So what is missing from the public discussion of postpartum depression and other perinatal mood disorders? Here are just a few of the facts that complicate the simple picture often presented in the media:
1. Postpartum depression is only one of several perinatal mood disorders. Depression, anxiety, OCD and other mental health struggles can happen during or after pregnancy. As one of our survey respondents stated, “For me [the biggest misconception about postpartum depression] was the word, ‘depression.’ I didn’t have postpartum depression so I didn’t seek help. Years ago, when I went through my darkest times, postpartum anxiety, OCD and PTSD were not discussed. I didn’t understand what was wrong with me.” Another said: “I wasn’t classically depressed. I adored my son, but most evenings, I would think about what would happen if I threw him down the stairs or if he drowned in the bath. I knew I would never act on it, but having the visualization in my head scared me. I think the misconception is that it’s only depression. I didn’t realize until I went through it, that it could be that and much more.”
2. Postpartum depression and other perinatal mental disorders are not rare. Not rare at all. Experts often state that somewhere between 10 to 15 percent of new mothers suffer from postpartum mood disorders, but the actual number is likely to be higher, closer to 20 percent, according to Stone.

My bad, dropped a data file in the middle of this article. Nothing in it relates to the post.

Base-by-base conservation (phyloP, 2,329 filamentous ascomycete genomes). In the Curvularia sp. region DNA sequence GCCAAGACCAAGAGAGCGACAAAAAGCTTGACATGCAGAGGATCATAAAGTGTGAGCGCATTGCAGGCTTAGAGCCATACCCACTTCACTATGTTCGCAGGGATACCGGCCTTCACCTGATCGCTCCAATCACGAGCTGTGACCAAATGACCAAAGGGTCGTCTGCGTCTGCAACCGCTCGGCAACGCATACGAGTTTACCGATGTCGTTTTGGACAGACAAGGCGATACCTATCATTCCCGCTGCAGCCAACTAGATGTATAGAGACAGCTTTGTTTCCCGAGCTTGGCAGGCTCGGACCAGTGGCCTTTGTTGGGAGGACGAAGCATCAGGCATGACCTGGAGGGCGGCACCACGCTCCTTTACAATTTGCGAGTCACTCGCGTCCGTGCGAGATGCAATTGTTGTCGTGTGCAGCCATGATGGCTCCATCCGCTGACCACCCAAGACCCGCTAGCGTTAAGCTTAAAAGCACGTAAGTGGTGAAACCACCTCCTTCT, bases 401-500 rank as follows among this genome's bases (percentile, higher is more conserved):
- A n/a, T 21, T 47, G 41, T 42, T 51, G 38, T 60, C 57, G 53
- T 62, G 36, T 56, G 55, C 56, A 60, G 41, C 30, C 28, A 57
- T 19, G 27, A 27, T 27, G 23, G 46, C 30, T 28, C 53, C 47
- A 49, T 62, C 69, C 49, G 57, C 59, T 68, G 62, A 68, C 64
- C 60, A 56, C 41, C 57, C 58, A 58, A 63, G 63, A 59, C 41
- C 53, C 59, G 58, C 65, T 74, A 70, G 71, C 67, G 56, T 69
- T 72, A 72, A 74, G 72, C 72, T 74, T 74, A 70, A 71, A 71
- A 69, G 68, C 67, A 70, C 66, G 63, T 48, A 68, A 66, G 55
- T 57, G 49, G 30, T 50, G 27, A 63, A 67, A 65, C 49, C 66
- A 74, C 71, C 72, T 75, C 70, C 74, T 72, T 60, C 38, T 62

3. Postpartum psychosis is not a symptom of postpartum depression. According to Postpartum Support International, about one or two women out of 1,000 experience this much more severe condition, whose symptoms include mania, hallucinations, delusions and intense anger. These women are at risk of harming themselves or their babies, but the vast majority of women with postpartum mood disorders do not experience this medical emergency. As one mother told us, “The media portrays PPD and postpartum psychosis as one in the same so people think if you say ‘postpartum depression,’ that you want to harm your baby and are evil and should have your children removed to protect them. For myself, nothing could be further from the truth. I was obsessed with something awful happening to my baby and was solely focused on stopping that atrocity. But I was terrified to admit I needed help because I thought someone would take my baby away from me if I said how I was feeling.”